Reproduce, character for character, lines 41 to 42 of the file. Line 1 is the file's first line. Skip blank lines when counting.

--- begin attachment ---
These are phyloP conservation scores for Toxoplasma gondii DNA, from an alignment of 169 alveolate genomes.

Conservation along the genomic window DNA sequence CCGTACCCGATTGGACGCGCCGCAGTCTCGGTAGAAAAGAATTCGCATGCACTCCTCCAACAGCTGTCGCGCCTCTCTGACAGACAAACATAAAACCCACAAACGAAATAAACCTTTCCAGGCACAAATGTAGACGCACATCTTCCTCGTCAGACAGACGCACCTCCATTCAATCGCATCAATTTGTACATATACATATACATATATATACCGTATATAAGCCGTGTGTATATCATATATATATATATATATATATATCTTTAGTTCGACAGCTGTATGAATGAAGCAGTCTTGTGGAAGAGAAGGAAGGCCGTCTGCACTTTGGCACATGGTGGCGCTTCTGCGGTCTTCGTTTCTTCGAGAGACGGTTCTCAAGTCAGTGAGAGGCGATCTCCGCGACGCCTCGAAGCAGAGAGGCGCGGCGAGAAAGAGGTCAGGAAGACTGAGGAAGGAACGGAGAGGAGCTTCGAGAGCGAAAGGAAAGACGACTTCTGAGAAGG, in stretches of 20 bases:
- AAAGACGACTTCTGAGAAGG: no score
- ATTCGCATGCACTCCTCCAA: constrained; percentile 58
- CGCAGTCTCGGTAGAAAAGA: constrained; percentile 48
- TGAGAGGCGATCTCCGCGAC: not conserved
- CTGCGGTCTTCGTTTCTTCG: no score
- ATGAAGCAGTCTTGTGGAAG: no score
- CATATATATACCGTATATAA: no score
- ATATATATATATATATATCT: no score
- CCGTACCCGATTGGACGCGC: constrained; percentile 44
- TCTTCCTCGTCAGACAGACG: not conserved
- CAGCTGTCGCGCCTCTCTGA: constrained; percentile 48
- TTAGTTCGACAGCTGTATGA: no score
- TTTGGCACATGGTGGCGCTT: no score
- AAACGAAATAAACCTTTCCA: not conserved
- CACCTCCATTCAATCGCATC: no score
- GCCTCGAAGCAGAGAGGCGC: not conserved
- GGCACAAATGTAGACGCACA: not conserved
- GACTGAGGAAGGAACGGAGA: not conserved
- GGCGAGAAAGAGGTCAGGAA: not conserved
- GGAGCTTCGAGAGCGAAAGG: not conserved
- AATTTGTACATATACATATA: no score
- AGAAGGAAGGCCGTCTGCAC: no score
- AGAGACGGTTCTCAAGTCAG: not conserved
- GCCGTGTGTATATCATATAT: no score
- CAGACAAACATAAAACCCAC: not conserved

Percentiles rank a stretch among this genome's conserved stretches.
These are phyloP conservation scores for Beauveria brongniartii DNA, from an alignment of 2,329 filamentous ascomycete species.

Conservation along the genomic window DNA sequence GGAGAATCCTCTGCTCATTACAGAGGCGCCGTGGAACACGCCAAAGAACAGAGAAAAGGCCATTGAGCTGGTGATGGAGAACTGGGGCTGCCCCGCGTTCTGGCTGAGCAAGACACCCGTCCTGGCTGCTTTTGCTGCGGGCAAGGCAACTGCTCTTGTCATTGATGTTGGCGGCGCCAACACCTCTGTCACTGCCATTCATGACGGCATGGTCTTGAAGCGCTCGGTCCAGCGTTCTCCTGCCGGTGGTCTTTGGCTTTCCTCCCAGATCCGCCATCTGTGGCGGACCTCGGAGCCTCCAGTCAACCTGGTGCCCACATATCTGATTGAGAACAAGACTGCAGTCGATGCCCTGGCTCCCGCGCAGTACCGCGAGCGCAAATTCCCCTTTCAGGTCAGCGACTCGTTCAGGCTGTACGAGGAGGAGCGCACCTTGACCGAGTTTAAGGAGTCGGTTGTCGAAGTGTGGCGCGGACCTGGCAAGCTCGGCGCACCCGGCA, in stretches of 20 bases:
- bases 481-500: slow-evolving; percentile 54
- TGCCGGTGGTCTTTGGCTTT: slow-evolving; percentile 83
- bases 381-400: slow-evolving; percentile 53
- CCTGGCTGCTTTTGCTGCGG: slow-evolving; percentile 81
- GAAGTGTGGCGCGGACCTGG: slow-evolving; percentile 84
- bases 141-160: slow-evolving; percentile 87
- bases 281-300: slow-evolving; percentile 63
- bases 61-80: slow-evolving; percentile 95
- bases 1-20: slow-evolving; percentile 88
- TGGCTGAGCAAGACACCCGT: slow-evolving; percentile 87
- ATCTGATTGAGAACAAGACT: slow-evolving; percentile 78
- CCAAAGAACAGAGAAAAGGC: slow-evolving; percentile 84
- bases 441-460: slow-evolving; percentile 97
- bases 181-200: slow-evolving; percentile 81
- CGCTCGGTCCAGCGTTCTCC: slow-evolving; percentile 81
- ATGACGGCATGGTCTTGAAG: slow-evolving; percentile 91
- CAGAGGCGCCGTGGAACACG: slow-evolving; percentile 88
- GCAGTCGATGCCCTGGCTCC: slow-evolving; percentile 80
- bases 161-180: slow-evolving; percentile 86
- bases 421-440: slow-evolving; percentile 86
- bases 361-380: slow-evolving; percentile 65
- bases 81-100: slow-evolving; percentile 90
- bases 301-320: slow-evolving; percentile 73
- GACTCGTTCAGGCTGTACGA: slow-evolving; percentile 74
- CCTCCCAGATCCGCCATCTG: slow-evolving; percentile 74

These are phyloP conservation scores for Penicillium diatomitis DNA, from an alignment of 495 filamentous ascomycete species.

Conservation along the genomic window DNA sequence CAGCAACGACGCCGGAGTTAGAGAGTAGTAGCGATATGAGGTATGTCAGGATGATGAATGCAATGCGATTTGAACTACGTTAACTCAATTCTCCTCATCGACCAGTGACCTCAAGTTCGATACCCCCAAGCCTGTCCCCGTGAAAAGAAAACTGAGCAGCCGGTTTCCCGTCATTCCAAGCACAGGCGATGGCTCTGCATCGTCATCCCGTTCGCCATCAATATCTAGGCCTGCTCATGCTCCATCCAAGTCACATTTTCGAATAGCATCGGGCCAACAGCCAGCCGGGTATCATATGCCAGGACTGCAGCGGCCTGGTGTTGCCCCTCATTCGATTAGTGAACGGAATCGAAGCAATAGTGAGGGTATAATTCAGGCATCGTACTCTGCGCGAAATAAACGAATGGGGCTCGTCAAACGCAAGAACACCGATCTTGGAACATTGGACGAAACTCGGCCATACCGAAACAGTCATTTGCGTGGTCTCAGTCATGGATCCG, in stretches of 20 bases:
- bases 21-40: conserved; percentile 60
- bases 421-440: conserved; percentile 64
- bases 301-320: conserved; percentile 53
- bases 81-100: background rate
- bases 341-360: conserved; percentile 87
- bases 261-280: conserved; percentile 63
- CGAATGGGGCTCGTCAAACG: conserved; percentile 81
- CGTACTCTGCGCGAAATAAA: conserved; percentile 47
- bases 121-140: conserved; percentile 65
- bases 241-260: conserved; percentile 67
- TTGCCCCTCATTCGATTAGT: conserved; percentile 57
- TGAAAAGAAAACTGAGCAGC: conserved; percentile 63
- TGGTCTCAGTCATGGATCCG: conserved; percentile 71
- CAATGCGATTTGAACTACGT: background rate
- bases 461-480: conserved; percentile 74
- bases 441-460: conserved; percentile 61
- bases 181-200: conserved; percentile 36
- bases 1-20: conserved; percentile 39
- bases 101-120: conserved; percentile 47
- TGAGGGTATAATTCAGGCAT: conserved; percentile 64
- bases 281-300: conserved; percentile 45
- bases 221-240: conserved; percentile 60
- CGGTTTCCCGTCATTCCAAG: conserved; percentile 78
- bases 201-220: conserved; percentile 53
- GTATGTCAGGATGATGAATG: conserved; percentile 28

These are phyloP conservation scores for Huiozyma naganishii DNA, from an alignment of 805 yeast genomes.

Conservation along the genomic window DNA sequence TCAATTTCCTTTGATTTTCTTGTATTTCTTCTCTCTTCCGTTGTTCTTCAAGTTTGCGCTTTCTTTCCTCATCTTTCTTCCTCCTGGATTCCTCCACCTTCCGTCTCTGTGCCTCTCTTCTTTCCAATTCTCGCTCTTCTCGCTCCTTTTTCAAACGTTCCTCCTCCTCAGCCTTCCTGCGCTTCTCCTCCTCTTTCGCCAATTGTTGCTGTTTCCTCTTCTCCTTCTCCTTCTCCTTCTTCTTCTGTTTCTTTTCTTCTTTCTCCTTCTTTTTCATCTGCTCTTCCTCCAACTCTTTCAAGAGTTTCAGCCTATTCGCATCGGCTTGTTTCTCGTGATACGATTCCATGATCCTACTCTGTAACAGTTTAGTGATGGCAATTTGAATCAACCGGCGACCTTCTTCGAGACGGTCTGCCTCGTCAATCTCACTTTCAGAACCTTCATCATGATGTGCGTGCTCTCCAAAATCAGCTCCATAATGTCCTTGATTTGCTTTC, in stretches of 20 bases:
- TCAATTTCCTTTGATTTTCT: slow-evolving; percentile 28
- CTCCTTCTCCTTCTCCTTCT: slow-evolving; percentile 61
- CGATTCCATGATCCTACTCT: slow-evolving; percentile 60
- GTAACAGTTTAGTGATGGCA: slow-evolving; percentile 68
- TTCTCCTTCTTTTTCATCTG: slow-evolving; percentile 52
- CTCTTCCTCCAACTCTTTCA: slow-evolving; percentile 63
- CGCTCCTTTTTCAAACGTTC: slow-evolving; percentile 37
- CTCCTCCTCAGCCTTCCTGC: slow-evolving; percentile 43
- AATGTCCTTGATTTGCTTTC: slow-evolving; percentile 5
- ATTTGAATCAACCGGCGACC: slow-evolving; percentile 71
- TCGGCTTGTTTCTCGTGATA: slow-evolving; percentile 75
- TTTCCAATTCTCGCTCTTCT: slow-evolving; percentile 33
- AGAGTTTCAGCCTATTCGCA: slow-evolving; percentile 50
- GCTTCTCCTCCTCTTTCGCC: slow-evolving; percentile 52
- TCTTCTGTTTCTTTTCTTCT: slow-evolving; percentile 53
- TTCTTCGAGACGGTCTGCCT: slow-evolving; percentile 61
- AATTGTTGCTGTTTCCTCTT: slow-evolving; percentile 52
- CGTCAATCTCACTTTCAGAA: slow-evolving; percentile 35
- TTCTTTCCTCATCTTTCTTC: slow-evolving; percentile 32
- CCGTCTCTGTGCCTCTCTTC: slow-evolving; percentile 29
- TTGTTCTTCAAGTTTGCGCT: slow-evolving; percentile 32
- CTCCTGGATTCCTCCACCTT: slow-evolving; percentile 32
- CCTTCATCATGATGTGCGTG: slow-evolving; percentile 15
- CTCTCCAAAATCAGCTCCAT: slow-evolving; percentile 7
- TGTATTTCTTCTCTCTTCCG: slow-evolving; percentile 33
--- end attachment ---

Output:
- ATCTGATTGAGAACAAGACT: slow-evolving; percentile 78
- CCAAAGAACAGAGAAAAGGC: slow-evolving; percentile 84